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NVClock: Is This NVIDIA Utility Dead?

NVIDIA

Published on 13 November 2007 01:51 PM EST
Written by Michael Larabel in NVIDIA
1 Comment

Prior to NVIDIA porting CoolBits over to Linux back in 2005, the only way to overclock your NVIDIA graphics card was using NVClock. NVClock has been developed as a third-party open-source utility by Roderick Colenbrander and hosted at SourceForge and LinuxHardware.org. NVClock is accessible via the command-line as well as Qt and GTK interfaces. In addition to just overclocking the core and memory frequencies on NVIDIA graphics cards, NVClock also allows for some graphics cards to do pipeline soft-modding, enabling temperature sensors that have been disabled, OpenGL tweaks, and fan-speed adjustment. However, it looks like this project has faded away and that we may never see the final release of NVClock v0.8.

There has been no CVS commits to the SourceForge NVClock tree in two months, the project page hasn't been updated since May, and there doesn't appear to be activity elsewhere. The latest released version was NVClock 0.8 Beta 2 and that was released last year. Roderick had mentioned back in May that a third beta would be out soon, but that has yet to be seen. If work on NVClock is resurrected, we'll be sure to cover it. At least CoolBits is alive and well with the latest NVIDIA drivers...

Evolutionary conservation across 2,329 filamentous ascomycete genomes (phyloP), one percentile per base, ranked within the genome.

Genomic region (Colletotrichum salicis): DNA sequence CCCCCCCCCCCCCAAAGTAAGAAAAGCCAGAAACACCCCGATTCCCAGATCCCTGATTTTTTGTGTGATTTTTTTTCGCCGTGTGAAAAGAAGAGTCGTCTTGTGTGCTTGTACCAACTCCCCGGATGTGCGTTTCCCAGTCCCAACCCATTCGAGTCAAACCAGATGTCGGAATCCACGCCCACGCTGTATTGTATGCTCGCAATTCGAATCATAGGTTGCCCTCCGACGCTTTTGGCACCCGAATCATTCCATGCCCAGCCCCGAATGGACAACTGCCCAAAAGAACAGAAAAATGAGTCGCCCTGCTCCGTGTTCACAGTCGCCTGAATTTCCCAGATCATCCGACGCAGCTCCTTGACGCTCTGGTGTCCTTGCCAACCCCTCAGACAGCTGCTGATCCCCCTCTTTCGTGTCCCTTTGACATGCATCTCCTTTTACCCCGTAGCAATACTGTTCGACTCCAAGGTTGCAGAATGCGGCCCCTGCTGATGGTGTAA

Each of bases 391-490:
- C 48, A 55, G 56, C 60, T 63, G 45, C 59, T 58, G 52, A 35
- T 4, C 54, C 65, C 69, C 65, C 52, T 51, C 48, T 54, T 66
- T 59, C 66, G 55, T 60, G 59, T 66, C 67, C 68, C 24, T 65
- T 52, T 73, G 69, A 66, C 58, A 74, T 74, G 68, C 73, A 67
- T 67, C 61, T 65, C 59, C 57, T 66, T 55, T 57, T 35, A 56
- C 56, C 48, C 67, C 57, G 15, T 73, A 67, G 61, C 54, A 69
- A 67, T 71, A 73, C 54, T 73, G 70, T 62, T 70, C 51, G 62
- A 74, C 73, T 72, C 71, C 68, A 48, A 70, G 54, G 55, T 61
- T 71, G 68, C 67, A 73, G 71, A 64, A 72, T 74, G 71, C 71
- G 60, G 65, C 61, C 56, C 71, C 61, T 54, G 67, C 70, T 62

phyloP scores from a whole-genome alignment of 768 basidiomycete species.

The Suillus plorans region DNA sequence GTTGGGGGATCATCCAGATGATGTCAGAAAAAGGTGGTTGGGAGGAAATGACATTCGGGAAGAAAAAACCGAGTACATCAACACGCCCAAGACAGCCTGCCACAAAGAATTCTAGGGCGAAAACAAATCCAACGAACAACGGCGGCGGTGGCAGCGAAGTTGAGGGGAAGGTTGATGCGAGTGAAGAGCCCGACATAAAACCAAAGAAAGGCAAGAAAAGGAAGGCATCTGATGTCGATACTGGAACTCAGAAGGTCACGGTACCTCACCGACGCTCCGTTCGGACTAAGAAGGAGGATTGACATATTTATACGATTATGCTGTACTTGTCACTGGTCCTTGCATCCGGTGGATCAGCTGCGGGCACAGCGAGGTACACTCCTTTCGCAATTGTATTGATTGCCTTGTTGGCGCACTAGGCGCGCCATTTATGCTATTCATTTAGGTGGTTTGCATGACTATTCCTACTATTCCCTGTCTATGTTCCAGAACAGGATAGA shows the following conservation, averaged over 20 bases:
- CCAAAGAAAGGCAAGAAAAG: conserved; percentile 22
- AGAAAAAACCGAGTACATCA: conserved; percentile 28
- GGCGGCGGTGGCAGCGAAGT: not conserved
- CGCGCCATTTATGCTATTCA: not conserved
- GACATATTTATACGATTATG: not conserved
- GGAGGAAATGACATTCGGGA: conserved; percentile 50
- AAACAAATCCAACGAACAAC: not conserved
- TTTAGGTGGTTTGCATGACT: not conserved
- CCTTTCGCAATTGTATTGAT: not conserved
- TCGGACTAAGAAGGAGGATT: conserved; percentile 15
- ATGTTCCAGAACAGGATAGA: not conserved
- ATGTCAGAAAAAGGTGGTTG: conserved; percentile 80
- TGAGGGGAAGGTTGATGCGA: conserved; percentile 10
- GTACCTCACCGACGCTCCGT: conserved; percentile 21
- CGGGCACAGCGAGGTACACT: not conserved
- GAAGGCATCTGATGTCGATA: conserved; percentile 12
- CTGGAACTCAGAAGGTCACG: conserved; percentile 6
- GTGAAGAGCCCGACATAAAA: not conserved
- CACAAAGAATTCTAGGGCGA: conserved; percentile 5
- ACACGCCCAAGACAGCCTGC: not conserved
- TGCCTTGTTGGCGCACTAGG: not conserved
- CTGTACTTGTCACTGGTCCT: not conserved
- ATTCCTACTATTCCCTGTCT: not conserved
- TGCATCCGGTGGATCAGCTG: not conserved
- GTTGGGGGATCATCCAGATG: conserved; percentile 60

Update (11-14-07): Roderick has updated the project's status on the NVClock project page. NVClock is not dead but a new beta will be pushed out once it supports the GeForce 8 series (with GeForce 8600 fan control).

About The Author
Michael Larabel is the principal author of Phoronix.com and founded the web-site in 2004 with a focus on enriching the Linux hardware experience and being the largest web-site devoted to Linux hardware reviews, particularly for products relevant to Linux gamers and enthusiasts but also commonly reviewing servers/workstations and embedded Linux devices. Michael has written more than 10,000 articles covering the state of Linux hardware support, Linux performance, graphics hardware drivers, and other topics. Michael is also the lead developer of the Phoronix Test Suite, Phoromatic, and OpenBenchmarking.org automated testing software. He can be followed via and or contacted via .
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